- 37% of employers said they did not have the resources to implement social media communications;
- 25% of employers did not think employees would use it;
- 23% of employers said they had legal concerns; and
- 15% of employers said they would have technical support challenges.
“While a third of employers in the study said that changing employee communications is simply not a current priority, effective communications can make the difference between benefits that are understood and valued, and benefits that are overlooked and underutilized. Communicating effectively is related to improved benefits satisfaction, job satisfaction and loyalty,” said Dr. Leopold. “Efforts do pay off. Among employees who said that their employer improved communications over the past year, 65% felt their employer was loyal to them, compared to 33% of employees overall.”
Since employee lifestyle choices contribute significantly to health care costs, disability costs and productivity, it is not surprising that the number of employers offering wellness programs continues to grow. Overall, surveyed employers offering wellness programs climbed from 37% in 2009 to 45% in 2010. Among larger employers (500 or more employees), that percentage has grown from 61% in 2009 to 72% in 2010. Nearly three out of four employers (72%) that offer wellness programs say they are effective at reducing medical costs.
Taking a holistic approach to employee health is a way to address financial health as well. The recession has left symptoms of “financial illness” in its wake. The stress of struggling with financial concerns can take a physical toll on employees, contributing to health-related costs, and decreases in employee productivity. The study shows that employees who say they are not in control of their finances are more likely to report poor health. For instance, 68% of employees who say they are in very good or excellent health say they are also in control of their finances, compared to just 7% of employees in fair or poor health. Employees are clamoring for help – 52% report being interested in receiving financial advice and guidance through the workplace, and this increases to 81% among those who acknowledge that financial concerns have impacted their workplace attendance or productivity.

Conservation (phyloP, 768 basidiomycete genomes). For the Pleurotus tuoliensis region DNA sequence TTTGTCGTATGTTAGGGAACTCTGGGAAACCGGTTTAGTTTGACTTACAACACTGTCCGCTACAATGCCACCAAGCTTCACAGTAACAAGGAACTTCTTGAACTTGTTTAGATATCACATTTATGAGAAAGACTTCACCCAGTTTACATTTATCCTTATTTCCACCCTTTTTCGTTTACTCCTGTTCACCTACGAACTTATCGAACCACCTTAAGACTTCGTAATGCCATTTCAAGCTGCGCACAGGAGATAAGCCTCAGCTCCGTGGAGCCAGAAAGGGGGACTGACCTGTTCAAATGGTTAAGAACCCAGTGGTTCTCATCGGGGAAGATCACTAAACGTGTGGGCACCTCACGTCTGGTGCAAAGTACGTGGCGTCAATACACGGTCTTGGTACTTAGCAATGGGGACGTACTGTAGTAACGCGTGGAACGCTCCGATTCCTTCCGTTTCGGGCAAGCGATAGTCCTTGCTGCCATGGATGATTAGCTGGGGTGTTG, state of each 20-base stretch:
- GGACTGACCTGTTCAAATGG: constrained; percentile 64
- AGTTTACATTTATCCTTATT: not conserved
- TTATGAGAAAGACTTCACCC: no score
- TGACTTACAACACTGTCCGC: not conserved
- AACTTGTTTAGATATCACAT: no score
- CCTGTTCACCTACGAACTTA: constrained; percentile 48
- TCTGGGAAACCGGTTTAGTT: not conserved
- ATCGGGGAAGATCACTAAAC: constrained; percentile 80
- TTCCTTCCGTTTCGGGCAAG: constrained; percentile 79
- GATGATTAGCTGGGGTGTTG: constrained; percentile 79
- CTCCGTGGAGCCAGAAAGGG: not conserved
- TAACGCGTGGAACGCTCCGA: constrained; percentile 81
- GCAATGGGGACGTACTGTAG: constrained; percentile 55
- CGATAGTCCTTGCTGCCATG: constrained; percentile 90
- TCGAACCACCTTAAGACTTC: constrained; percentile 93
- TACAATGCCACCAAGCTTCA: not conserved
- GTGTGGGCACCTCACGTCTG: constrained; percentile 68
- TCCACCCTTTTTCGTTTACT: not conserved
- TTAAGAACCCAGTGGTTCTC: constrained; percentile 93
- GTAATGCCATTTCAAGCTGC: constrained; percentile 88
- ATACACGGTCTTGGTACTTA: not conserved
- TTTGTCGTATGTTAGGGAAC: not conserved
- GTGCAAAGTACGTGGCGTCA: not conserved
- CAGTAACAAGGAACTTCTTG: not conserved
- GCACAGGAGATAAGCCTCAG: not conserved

Retirement: Employees Need a Map and Directions
When it comes to retirement planning, both now and in the future, employees need both guidance and access to protection. Over 60% of Baby Boomers indicate they are behind in saving for retirement. Only one in five younger Boomers (ages 46 to 54) and one in four older Boomers (ages 55 to 65) say they have achieved, or are on track to achieve, their retirement savings goals. Over half of employees, including those on the cusp of retiring, are not confident that they know how much annual income their savings will generate once they retire and many are not doing the calculations to find out. Why? Many fear the news will not be positive – four out of ten Boomers don’t think they will have the money they will need. Three in ten Boomers say they don’t know how to determine the figure needed. Nearly three-quarters of employees across all generations (73%) are interested in receiving help from their employers in the form of retirement and financial planning advice.
The study also found that approximately half of employees who are behind in saving for retirement are interested in their employer automatically enrolling them in a savings program such as a 401(k). In addition, employees have expressed an interest in receiving some, or all, of their retirement income in the form of guaranteed income – 69% would like their employer to offer an annuity as part of their 401(k) plan. However, only 15% of employers said they currently offer annuities.
The 9th Annual MetLife Study of Employee Benefits Trends is available at www.metlife.com/benefitstrends along with a wealth of other related benefits resources.
The 9th Annual MetLife Study of Employee Benefits Trends was conducted during the fourth quarter of 2010 and consisted of two distinct studies fielded by